Research to develop a new generation of wear-resistant materials and environmentally friendly manufacturing technologies has received funding of $720k over three years under the Queensland Department of State Development and Innovation's Research and Industry Partnerships Program.
The research is part of a $1.44m project managed by the CAST Cooperative Research Centre 's Matt Dargusch, linking researchers with Queensland ferrous metal manufacturers, many of whom are small businesses located in regional areas.
Utilising CAST's capabilities in alloy design, component production and performance assessment, the project will create new products and business opportunities for the industry participants.
The proposed research program will also have a strong focus on technology transfer and high level skills development, in order to address the needs of Queensland-based ferrous component manufacturers.
According to the CEO of the CAST Cooperative Research Centre, David St John, "this is the start of a long term relationship between the ferrous metals sector and the CAST Cooperative Research Centre, which will allow CAST to extend beyond our light metals focus to offer services to the broader metals industry."
A new generation of wear resistant materials is required to increase the lifetime of key mining components such as dragline buckets, ore transfer chutes and other minerals processing equipment, to benefit the State's booming mining and minerals processing sector, currently responsible for 10.7% of Queensland's GDP.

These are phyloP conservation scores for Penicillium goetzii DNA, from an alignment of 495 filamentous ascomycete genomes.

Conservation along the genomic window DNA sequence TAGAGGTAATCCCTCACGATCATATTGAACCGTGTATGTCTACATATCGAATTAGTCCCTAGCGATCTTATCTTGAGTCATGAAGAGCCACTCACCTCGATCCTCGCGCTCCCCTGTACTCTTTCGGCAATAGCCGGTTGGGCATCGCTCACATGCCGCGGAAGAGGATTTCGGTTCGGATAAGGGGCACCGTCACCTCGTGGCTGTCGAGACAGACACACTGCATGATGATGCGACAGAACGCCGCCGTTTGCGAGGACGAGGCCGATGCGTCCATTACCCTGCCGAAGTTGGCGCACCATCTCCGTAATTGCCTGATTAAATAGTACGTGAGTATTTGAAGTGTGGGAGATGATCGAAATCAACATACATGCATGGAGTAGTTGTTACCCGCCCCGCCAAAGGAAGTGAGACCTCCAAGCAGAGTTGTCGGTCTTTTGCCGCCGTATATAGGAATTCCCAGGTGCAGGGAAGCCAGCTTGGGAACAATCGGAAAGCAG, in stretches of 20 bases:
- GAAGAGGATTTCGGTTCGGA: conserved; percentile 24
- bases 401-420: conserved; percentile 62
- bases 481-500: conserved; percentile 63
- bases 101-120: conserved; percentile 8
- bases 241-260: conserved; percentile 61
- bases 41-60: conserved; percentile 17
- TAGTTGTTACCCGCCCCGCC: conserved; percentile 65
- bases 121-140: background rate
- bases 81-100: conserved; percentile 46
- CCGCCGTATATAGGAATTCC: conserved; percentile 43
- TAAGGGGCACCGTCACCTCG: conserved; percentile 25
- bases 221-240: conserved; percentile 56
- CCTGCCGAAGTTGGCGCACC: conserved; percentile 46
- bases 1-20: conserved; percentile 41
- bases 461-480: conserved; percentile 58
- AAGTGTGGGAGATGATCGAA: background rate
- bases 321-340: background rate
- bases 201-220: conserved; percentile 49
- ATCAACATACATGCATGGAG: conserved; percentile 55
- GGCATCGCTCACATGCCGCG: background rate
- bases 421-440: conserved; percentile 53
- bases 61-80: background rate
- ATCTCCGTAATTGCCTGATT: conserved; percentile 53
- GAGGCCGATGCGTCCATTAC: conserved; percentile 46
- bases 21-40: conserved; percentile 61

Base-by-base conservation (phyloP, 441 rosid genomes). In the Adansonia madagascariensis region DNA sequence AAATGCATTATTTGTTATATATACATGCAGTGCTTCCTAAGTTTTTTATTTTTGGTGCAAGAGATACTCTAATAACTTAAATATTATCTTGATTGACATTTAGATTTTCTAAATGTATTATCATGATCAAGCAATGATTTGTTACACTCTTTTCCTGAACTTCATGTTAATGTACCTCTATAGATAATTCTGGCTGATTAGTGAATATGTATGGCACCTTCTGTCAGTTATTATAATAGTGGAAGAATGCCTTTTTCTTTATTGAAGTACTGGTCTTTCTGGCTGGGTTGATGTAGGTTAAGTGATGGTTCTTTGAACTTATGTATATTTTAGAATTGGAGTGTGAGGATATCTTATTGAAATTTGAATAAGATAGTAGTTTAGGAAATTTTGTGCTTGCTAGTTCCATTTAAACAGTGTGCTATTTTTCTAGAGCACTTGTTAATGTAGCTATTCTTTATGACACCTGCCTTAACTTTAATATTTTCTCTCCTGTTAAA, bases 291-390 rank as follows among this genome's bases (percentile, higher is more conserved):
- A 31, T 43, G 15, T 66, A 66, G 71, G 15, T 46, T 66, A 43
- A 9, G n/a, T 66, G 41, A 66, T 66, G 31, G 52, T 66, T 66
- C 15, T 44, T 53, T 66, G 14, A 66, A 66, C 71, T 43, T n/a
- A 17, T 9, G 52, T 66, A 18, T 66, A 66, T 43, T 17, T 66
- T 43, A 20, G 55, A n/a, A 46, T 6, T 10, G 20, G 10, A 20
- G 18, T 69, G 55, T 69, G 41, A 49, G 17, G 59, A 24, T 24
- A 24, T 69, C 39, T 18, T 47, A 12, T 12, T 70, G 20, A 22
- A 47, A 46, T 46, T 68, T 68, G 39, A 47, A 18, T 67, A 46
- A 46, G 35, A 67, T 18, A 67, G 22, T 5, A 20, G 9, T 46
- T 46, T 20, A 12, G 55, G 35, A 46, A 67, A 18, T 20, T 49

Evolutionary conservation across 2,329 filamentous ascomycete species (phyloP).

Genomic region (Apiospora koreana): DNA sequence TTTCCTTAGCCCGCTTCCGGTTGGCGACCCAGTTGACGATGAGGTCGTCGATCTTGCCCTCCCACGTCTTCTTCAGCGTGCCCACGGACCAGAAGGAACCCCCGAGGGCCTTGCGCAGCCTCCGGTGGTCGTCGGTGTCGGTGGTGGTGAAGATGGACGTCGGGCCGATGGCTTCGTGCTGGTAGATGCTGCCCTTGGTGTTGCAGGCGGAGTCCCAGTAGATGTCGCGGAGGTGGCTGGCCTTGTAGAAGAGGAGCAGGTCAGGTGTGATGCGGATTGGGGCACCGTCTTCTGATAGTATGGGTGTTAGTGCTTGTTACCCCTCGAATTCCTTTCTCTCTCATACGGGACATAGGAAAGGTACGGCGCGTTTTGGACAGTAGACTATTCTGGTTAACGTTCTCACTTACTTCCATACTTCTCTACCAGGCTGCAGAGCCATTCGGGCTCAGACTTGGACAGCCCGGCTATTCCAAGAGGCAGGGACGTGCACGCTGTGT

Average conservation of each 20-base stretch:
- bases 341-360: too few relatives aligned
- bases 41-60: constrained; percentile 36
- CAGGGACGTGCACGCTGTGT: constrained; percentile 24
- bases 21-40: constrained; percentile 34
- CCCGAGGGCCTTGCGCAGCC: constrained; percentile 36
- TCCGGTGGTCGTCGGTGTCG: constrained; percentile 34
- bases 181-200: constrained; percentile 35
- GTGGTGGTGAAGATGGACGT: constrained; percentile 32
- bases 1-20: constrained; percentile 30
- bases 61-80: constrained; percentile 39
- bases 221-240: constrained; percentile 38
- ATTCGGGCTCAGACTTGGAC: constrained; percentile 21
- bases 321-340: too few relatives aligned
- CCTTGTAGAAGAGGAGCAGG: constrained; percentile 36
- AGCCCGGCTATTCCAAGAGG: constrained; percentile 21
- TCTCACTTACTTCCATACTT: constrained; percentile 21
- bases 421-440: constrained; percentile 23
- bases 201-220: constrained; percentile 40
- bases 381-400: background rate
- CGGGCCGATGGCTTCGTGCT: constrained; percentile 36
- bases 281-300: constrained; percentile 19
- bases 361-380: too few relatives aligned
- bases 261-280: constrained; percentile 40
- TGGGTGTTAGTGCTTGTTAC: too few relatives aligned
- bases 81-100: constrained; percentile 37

The project aims to secure and expand existing markets for Queensland's ferrous metals industry sector, which directly employs 1,959 people and generates approximately $ 900m in sales every year for the State. At the same time the project aims to reduce manufacturing costs and has a strong focus on developing environmentally sustainable manufacturing solutions acceptable to the community.
A significant component of the funding will support the world leading research into wear resistant cast irons being undertaken by Jeff Gates at the University of Queensland's School of Engineering.
One of the strengths of the project is the involvement of key members of the ferrous metals value chain in Queensland including the CAST Cooperative Research Centre (comprising 13 research and industry partners), Bradken Resources Ltd (a major Qld-based supplier of wear resistant components), Tasman Warajay Ltd (a Qld-based end user of wear resistant products) and an Australian Foundry Institute consortium of eleven manufacturing SMEs.
The project is a major outcome from a Queensland Government Partnerships-Alliances Facilitation Program grant awarded to CAST and the Australian Foundry Institute in 2006 to develop an alliance with the Queensland-based ferrous component manufacturing industry.
The CAST Cooperative Research Centre is funded under the Australian Government's Cooperative Research Centres programme. CRCs undertake high quality research focused on the needs of industry, producing outcomes which make a major contribution to Australia's industrial, commercial and economic growth. A 2006 report on the economic impact of the Cooperative Research Centre Programme found that the activities of CRCs have increased Australia's Gross Domestic Product by nearly AU$2.7bn.